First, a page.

Expats also need to think about any currency transfer costs they may incur, ATM charges for withdrawing money overseas from a UK or offshore account perhaps, and the way invested wealth is managed. Exposure to financial markets at the moment is very risky and frightening, whilst interest rates on so-called ‘low risk’ investments are rubbish.
If you’re committed to living abroad – and there are still plenty of reasons to consider moving away from the UK – you really have to be realistic about the lifestyle you will be able to afford. If you once holidayed in your preferred destination and found it affordable, a re-visit is in order as you may find the lay of the economic land is now very different indeed.
As long as you’re completely realistic about the lifestyle you will be able to afford abroad, there is nothing to stop you moving to enjoy it…which leads us neatly to the next point: –
Money Has Never Mattered More
Currently there is so much financial pressure on every single household in the UK that it’s impossible to hide from our own economic realities as individuals. In a way that’s a good thing! It hopefully means that more people who make the decision to start new lives abroad will do so with a greater understanding of their own financial positions.
In the past it has always been the case that the number one reason why expats fail comes down to money – therefore if more people are more aware of money potentially being an issue nowadays, hopefully greater numbers of people will get their finances sorted out before they go.
If you want to work abroad you need to ensure that your skills are needed, and that the salary you can expect to earn overseas will be enough to support your lifestyle ambitions. Beyond that, you need to know that there is more than one opportunity for you to find a job abroad. In the UK there is the state to fall back on, (albeit to a lesser and lesser degree), if you become unemployed – abroad you’re likely to be on your own, which is why you need to make sure your plan for working overseas is bullet proof.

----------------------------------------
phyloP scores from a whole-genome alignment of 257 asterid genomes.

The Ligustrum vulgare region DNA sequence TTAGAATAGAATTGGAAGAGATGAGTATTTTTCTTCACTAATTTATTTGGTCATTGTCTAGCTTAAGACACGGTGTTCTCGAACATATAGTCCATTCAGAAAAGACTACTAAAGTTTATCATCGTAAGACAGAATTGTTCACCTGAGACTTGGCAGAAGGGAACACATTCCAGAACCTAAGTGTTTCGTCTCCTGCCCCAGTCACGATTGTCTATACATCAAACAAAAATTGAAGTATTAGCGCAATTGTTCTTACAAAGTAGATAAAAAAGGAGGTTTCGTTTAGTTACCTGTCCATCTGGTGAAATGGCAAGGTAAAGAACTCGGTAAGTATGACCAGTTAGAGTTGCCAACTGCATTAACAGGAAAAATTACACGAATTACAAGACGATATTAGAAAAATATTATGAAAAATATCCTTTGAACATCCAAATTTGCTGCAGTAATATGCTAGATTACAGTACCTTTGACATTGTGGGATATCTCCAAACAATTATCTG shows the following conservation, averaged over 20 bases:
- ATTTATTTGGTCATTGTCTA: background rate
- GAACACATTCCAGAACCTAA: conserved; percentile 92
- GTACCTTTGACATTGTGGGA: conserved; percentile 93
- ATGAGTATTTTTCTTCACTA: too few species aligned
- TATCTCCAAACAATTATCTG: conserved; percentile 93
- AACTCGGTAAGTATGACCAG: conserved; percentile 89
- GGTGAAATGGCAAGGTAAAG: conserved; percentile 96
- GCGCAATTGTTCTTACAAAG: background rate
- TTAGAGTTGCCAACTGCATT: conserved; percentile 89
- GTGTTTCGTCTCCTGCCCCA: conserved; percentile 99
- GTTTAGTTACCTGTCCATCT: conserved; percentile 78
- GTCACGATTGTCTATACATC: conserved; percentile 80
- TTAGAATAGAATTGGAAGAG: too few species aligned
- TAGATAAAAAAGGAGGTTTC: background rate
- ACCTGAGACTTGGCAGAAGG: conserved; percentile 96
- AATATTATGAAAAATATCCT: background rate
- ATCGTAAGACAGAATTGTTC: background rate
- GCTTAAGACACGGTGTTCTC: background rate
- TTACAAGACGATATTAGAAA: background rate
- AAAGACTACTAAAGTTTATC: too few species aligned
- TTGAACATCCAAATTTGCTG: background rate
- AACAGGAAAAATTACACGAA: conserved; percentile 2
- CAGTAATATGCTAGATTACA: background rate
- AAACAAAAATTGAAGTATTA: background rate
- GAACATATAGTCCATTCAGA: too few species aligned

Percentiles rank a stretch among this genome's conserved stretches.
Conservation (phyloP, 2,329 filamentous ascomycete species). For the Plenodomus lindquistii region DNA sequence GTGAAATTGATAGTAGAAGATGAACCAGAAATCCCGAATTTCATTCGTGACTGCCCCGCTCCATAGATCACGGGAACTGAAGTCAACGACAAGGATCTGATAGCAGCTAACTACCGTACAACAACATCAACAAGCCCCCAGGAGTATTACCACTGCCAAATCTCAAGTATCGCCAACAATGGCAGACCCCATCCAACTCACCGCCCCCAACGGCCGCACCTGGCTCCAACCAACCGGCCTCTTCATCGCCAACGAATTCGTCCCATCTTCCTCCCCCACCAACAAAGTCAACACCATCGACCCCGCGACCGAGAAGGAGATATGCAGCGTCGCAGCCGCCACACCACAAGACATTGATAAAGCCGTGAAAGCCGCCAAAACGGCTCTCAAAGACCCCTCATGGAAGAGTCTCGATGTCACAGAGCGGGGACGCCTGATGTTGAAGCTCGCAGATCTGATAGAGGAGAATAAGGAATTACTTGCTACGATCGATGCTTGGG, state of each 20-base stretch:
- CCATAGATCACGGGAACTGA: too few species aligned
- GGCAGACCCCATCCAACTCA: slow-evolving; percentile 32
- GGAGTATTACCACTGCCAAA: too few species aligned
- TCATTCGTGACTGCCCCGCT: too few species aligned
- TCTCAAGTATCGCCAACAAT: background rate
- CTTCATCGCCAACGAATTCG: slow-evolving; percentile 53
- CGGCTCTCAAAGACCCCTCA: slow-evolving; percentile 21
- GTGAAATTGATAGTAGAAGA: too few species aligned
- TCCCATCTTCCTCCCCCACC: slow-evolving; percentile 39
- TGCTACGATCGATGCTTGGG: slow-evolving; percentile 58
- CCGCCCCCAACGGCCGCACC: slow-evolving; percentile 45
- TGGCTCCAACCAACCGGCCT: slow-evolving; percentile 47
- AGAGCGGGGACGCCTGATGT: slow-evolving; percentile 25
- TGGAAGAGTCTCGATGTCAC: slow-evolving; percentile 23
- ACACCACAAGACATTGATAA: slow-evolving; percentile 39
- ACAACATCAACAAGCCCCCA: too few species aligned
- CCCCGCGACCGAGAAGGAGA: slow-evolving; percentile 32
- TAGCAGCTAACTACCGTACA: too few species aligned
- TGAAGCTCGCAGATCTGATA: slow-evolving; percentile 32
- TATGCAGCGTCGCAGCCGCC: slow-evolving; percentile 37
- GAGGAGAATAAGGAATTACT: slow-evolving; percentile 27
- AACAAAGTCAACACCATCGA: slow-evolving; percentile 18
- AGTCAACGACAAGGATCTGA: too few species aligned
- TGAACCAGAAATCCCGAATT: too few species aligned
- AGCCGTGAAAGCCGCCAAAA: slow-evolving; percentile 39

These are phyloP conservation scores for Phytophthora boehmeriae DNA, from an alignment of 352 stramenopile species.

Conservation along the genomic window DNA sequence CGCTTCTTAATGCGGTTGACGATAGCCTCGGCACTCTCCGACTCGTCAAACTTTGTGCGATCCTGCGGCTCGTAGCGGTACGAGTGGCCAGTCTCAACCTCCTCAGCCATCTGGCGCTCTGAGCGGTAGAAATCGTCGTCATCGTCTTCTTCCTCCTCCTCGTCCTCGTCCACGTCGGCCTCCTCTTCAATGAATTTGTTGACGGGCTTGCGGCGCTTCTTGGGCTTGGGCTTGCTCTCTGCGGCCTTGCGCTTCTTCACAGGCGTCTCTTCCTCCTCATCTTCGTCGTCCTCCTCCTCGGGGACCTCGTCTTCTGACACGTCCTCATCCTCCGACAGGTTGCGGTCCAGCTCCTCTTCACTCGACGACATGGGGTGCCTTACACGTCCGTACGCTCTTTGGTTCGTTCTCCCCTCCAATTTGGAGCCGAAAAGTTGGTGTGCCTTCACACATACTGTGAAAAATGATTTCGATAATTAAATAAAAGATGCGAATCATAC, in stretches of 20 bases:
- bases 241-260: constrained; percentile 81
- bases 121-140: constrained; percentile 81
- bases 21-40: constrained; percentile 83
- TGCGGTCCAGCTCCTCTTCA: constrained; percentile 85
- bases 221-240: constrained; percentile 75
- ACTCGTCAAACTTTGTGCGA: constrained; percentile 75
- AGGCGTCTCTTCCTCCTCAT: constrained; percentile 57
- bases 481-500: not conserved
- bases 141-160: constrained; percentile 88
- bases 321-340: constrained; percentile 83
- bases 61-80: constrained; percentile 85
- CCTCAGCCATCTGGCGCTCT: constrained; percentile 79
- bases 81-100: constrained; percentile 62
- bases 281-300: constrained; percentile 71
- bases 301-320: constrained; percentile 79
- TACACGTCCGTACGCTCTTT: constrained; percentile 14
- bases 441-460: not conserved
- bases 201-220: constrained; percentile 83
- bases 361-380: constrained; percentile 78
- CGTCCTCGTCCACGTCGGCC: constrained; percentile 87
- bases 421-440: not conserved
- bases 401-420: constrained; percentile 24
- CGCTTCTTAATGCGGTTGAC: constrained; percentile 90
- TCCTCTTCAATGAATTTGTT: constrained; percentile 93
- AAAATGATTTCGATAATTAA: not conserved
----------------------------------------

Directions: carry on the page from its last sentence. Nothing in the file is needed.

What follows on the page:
If you’re going to be living off investment income, perhaps in retirement, you need to make sure your money is invested to make the most of any tax and financial opportunities that become apparent when you expatriate.
Whoever you are and however you will be earning the money to live abroad, you need to think about taxation – and about protecting your financial position as best you can. In terms of protection you need to have a lump sum available to see you through any financial barrier that could appear, and you need to protect your wealth, (either with insurance or at least by ensuring there’s more than one job opportunity wherever you’re moving to for example).
Knowing where your money is coming from, how much it is going to be worth relative to your new life abroad, and how you can best invest it and protect it are all issues that have possibly never been more important at all.
Have You Got What it Takes to Live Abroad?
Finally, it takes a special kind of person to become an expatriate. You need a whole host of attributes to successfully embrace the challenge of living abroad – and in these times of unprecedented economic turmoil, the challenge is even greater! You need to have an appetite for change, you need to be willing to adapt and be flexible, and you need to be tenacious and perhaps even frugal.
You need to carefully research where in the world you can afford to live, where in the world is still a good place to live, where you can enjoy a decent lifestyle – i.e., one that you can enjoy rather than just tolerate, and you need to ensure that you have the money in place – or at least the income source secured – so that you can build your new life abroad according to your own plans and ambitions.
It’s no longer easy to move abroad, perhaps hate it, change your mind and move on or back home. Every decision you make has to be tempered with careful consideration and research. The resources are available to you online to find out about a country’s economy, cost of living, security and safety, and even to find a job overseas – but to truly know what a nation is like to live in, and whether it could be right for you, you need to visit it first, and visit it for a period of time before committing to relocation.
You’re best advised to spend time living in a nation in a rented home and with just the basics around you before selling up completely in the UK and committing to a new life overseas. Nowadays we all have too much to lose – and the road ‘home’ is a much harder one if you make the wrong decision.